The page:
Rising electricity demand is a choice, not an inevitability
Discussions of public policy frequently take place inside frames that are difficult to discern clearly without effort. Which goals are fixed and which are negotiable? Which changes are acceptable and which are not?
Take, oh, homelessness. The brute fact is that we could solve homelessness in the U.S. tomorrow if we so chose. We could house and feed every homeless person for the rest of their life. It would be expensive, but not that expensive, relative to what we spend on, say, defense, or Medicare, or Social Security. We are, after all, an extraordinarily wealthy country.
I’m not recommending that policy, mind you, just pointing out that it’s a possibility. We often hear that a certain level of homelessness is inevitable and immutable. It’s not. It’s a choice. We accept a certain amount of homelessness in exchange for lower public spending.
I often ponder this fact when reading stories about energy. Inevitably such stories cite Americans’ rising demand for electricity (the EIA says we’ll need 30% more by 2030). Even in straight news reports, these projections are taken as the fixed point around which policy much hinge. We must generate that much electricity; if we can do it with renewables, great, but if not, we’ll just have to use coal and live with the consequences.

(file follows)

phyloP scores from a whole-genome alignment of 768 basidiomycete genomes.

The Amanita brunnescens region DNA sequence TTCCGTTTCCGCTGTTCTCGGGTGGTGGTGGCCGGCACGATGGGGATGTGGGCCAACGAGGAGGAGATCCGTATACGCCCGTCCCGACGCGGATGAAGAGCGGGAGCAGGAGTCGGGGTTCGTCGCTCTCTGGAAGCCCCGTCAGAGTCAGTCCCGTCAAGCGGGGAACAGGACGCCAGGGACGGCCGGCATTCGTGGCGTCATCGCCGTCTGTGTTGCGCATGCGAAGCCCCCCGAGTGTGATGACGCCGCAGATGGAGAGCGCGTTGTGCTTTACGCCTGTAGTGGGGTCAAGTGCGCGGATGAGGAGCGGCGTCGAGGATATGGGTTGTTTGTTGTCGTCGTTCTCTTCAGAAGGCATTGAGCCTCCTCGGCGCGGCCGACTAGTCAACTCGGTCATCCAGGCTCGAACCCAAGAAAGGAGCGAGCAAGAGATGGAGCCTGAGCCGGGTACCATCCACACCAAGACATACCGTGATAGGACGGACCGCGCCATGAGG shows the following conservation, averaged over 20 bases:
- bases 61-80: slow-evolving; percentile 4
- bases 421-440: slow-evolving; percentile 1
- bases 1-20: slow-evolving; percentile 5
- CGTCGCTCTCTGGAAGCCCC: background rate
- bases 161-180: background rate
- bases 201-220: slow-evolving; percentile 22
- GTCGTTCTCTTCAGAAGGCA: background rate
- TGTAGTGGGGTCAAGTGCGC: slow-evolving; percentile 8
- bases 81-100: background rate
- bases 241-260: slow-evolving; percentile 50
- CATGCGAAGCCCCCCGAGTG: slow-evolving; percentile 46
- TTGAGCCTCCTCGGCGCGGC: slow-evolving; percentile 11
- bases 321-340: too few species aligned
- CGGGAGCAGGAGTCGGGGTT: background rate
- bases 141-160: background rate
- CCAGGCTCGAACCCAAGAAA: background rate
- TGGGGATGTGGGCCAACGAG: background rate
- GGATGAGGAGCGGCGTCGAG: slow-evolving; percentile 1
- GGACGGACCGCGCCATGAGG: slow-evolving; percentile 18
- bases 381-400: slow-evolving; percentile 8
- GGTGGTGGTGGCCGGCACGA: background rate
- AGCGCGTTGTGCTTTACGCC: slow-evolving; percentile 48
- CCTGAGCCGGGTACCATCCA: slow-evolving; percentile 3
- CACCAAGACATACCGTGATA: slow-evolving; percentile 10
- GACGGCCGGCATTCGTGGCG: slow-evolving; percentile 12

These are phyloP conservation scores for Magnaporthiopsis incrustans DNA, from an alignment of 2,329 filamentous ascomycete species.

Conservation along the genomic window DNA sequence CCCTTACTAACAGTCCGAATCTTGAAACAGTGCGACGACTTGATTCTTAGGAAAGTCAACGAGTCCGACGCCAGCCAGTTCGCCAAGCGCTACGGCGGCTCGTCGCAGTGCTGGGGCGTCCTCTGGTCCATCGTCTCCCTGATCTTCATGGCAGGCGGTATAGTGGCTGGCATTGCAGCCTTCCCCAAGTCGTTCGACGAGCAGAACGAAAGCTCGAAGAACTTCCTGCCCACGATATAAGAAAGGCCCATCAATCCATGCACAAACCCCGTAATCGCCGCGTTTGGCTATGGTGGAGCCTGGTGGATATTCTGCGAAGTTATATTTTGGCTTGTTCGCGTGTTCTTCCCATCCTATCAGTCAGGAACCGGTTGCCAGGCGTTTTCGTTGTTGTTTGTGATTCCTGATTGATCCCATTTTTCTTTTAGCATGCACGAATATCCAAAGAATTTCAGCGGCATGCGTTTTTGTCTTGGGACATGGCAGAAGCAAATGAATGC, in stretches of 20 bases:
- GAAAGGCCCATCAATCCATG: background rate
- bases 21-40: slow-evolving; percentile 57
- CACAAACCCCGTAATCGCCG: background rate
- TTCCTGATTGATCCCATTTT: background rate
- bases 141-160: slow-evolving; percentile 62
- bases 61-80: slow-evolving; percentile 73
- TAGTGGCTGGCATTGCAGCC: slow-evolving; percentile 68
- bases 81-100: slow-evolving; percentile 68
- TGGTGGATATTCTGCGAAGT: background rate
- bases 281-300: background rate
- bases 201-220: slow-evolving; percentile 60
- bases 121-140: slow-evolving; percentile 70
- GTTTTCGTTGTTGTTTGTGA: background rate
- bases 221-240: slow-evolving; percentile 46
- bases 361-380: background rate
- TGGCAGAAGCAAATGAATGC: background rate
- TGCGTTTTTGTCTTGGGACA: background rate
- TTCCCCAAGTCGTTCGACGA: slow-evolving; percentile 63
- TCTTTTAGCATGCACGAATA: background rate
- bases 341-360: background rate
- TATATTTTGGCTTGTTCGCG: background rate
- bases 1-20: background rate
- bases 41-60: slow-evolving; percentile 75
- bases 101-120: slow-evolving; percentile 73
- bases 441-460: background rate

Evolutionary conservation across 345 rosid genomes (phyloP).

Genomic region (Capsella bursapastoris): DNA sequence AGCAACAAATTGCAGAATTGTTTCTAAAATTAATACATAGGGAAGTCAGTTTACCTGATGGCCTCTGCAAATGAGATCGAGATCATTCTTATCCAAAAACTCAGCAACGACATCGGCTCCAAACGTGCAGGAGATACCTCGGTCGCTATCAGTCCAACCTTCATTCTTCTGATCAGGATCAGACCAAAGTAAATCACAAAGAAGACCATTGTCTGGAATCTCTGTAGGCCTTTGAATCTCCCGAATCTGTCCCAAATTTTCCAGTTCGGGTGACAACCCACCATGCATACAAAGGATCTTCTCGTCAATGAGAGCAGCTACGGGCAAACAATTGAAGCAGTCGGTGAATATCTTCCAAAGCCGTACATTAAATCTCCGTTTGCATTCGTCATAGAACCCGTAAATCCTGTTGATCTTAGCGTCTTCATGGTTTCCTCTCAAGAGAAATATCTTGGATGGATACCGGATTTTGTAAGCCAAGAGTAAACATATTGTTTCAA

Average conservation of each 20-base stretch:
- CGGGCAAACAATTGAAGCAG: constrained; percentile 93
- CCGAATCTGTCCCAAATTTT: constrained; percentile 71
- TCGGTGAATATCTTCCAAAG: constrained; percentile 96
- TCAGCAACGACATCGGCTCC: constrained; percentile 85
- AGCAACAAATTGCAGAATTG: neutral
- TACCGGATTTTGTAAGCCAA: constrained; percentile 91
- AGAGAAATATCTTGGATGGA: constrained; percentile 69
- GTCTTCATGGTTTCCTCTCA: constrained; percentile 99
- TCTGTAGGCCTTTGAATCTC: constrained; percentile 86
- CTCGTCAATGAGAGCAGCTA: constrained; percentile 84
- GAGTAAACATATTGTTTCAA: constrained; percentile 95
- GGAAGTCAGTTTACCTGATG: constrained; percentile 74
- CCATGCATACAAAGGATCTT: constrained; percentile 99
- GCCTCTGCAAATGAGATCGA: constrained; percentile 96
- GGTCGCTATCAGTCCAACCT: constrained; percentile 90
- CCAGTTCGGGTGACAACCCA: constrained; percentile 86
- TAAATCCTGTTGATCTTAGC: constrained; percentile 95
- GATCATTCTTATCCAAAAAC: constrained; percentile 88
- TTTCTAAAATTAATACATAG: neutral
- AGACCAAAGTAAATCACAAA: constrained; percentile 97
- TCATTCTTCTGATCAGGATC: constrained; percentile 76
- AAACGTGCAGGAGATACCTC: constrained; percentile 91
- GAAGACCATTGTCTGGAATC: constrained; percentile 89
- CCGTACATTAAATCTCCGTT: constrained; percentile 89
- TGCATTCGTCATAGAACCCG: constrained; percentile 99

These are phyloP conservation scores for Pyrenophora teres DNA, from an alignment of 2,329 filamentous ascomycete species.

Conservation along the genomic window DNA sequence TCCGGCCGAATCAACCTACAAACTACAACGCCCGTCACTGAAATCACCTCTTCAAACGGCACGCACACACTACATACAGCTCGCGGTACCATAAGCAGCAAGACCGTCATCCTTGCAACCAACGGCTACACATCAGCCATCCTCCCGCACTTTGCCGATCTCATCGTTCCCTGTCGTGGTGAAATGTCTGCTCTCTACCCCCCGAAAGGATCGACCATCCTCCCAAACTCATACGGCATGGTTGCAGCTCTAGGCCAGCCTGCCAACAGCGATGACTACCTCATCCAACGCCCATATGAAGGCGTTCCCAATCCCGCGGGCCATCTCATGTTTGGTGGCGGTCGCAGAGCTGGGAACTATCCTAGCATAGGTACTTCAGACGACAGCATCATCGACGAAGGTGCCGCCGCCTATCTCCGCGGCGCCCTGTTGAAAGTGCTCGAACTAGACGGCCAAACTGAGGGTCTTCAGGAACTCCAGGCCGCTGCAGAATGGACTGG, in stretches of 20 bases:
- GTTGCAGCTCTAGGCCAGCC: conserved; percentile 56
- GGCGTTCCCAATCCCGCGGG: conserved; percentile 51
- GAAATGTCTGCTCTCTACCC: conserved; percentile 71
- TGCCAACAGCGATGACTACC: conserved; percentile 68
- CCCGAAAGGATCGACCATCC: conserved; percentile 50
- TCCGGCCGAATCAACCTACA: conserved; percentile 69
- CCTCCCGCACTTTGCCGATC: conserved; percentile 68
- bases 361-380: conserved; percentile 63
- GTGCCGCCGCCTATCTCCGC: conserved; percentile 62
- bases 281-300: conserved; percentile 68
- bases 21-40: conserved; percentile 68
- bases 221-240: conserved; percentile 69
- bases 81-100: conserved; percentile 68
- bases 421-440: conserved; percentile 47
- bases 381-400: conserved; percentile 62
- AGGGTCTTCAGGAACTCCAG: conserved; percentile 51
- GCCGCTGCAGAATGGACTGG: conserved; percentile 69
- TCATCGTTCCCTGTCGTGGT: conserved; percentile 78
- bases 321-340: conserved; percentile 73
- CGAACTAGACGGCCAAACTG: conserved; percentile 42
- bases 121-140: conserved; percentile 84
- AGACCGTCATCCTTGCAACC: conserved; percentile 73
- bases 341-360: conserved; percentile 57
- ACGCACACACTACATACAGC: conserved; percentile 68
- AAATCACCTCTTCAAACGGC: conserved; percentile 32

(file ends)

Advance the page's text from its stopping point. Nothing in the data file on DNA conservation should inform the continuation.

Imagine a different frame: We must keep atmospheric CO2 concentrations down and the Appalachian mountains intact; if we can do that while producing ever-rising amounts of electricity, great, but if not we’ll just have to reduce electricity demand through efficiency and conservation.
I don’t have any particularly deep conclusion here. It’s just worth noting that there’s no reason to accept electricity demand projections as sacrosanct. They are, like everything else, negotiable, subject to trade-offs, one of many competing social values. Someone should tell the media.